Two Poems by Erika Meitner

by Leslie Anne Mcilroy


Suitcases from a State Hospital Attic


    — based on the exhibit curated by Darby Penney & Peter Stastny 

too many battered shoes
one copy of Primer of Industry
who was noted to be singing, whistling, and generally noisy
a black conductor’s hat
a filigreed saucer and matched teacup
who suffered misfortune after misfortune
who became a close friend—it’s not clear whether their relationship was romantic
and how much tragedy can one person absorb before they crack
a pair of black leather ice skates
a photo of a girl on the porch of a shotgun house
who accused himself of having sinned too much
a neatly pressed Army uniform
one white baby shoe
who were probably not unlike friends you and I have now
a United States of America War Ration Book
silver high-heeled mules
who refused to leave the place where she was living
who went to bed saying she was ill
a spoon with her name engraved on the handle
a yellow alarm clock
“I was stubborn. I did not want to steal,” she said.
who became increasingly drawn to the world of the occult
Neutral Shoe Cream (for all smooth leathers except white)
pins tucked into a bit of cornflower blue fabric
who claimed to hear the voice of god and see the angels
the head of a broom
two curling irons
who became a licensed tinker, collecting scrap metal and repairing objects 
a carved wooden Yorkie with a red collar
notebooks filled with drawings of sine waves
who became the hospital’s unpaid gravedigger
“I got excited over the war,” she said.
a McCalls Pattern
a box of buttons
“I want out of here immediately,” she said.  
a metronome
a wedding day photo
“I think it is an outrage to be brought here,” she said.
who referred to herself as a fly in a spider web
spools of thread
letters that were written but never mailed
“I am all mixed up. I feel down hearted,” she said.
who agreed to stay only until a better place could be found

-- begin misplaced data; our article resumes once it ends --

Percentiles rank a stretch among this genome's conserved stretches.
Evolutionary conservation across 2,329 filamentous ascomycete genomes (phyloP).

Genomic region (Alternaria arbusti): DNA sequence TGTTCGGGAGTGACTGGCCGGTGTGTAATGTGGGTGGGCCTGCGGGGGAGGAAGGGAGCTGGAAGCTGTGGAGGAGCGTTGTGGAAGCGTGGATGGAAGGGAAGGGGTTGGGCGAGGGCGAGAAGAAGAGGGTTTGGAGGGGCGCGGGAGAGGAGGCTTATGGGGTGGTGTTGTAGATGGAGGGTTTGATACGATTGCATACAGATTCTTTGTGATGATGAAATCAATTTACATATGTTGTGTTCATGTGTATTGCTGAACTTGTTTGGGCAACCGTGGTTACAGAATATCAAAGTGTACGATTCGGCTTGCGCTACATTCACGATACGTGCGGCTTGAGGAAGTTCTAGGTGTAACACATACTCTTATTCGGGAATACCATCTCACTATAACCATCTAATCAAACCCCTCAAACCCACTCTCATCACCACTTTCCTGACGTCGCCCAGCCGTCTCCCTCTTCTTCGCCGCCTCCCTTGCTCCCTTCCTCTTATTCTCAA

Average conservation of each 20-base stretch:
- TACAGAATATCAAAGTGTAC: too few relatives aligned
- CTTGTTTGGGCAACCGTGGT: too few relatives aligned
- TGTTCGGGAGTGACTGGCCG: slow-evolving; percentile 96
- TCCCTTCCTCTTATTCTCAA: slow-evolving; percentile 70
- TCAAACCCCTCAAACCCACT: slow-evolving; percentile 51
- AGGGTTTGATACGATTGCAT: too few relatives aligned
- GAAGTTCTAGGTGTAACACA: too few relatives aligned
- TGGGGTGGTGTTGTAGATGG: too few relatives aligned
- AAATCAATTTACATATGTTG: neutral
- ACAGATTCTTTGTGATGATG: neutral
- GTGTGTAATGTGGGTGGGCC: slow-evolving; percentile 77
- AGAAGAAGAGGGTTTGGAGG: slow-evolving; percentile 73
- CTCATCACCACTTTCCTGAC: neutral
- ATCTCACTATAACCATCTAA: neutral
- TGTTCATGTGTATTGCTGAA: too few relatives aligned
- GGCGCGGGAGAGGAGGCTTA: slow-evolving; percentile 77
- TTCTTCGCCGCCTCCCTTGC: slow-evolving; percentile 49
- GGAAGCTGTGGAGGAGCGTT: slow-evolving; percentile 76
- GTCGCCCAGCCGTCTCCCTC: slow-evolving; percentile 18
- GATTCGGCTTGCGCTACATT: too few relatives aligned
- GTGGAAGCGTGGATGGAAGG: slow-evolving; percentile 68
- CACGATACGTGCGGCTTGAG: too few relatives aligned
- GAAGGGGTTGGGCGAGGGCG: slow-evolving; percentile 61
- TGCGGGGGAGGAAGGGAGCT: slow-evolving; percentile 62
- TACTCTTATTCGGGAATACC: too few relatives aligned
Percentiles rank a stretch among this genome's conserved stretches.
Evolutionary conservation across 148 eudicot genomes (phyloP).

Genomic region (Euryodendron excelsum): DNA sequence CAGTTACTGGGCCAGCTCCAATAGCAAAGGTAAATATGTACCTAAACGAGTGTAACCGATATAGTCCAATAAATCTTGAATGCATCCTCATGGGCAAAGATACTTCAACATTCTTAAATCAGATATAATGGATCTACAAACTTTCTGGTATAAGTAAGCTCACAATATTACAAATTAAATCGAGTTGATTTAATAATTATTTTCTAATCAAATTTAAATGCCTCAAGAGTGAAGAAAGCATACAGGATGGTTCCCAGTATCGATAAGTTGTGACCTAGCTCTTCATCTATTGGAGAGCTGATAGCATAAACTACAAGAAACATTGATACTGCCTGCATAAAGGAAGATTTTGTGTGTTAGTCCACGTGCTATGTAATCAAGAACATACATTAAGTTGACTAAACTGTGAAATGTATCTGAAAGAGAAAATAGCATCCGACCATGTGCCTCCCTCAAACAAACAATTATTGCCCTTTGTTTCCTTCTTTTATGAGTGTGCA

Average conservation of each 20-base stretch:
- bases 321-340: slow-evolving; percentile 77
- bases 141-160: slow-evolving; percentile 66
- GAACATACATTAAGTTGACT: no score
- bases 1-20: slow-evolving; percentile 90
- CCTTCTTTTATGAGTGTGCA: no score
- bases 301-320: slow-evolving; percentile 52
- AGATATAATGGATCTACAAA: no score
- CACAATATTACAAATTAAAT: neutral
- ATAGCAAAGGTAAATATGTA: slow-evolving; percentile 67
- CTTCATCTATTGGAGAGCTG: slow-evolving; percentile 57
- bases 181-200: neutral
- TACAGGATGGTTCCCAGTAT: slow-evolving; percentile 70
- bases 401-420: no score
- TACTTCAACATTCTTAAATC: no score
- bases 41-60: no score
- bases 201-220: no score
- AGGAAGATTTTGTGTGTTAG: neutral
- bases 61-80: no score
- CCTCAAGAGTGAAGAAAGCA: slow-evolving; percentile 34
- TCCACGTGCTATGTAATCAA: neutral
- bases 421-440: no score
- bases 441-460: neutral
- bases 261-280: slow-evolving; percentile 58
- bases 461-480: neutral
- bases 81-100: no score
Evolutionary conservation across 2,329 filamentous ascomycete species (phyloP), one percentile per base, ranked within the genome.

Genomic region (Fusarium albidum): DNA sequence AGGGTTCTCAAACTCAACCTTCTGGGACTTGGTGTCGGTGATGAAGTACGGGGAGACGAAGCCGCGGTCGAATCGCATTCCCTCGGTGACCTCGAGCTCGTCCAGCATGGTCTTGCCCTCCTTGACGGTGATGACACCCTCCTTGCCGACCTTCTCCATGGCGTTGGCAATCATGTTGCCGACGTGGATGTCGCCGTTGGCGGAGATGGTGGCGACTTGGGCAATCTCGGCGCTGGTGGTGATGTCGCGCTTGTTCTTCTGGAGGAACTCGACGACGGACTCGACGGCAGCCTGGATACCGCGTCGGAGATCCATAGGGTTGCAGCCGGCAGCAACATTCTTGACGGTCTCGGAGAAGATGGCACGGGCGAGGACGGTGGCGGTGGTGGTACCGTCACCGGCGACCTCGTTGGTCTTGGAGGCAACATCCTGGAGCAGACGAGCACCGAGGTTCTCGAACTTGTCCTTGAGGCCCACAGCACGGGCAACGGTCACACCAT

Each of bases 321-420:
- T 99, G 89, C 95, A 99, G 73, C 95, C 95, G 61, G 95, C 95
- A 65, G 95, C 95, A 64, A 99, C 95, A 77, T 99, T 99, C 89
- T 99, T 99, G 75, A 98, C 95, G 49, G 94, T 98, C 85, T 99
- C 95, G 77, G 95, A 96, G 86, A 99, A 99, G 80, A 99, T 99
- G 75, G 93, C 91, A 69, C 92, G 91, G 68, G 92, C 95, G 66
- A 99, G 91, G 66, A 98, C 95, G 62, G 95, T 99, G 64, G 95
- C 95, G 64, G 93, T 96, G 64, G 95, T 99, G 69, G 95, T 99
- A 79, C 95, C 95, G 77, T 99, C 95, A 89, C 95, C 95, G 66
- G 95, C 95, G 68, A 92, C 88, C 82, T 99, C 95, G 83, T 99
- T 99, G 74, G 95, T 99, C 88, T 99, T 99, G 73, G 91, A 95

No matter how many skies have fallen

Let’s say we are making a list
and it’s not about how to be

good or zombie foreclosures
or anything resembling distress

calls from an airline going down
in a cluster of trees.  Someone

says, I’ve got a situation here,
but they don’t mean that holiday

picture of you dangling handcuffs
from your index finger or the fact

that your mother loved you
very much until we enhanced

the audio.  Let’s say we are in
violation of the local housing

code, which specifies the number
of outlets per room where we can

plug in to the network, which says
Join Other Network or Airport: On.

The overhead compartments groan
under the weight of our collective

sadness and in the emergency exit
row we must speak English, confirm

with a loud yes that we’re willing
to perform certain duties.  We agree

to rescue each other and strangers
who also glance sideways at street

grids from above during takeoff,
chew gum while we rise past what-

ever their threshold for fear or
adventure.  We are under the care

of each other and sometimes we
fail mightily to contain the damage:

the house, picked clean by scavengers,
the hanging gutters, collapsed garage.


erika.jpg

Erika Meitner is the author of three books of poems--most recently, Makeshift Instructions for Vigilant Girls (Anhinga Press, 2011) and Ideal Cities (Harper Perennial, 2010), which was a 2009 National Poetry Series winner. Her work has appeared in publications including Best American Poetry 2011, Best African American Essays 2010, Tin House, The New Republic, The Southern Review, and VQR. Her fourth book, Copia, is forthcoming from BOA Editions in 2014.  She is currently an associate professor of English at Virginia Tech, where she teaches in the MFA program.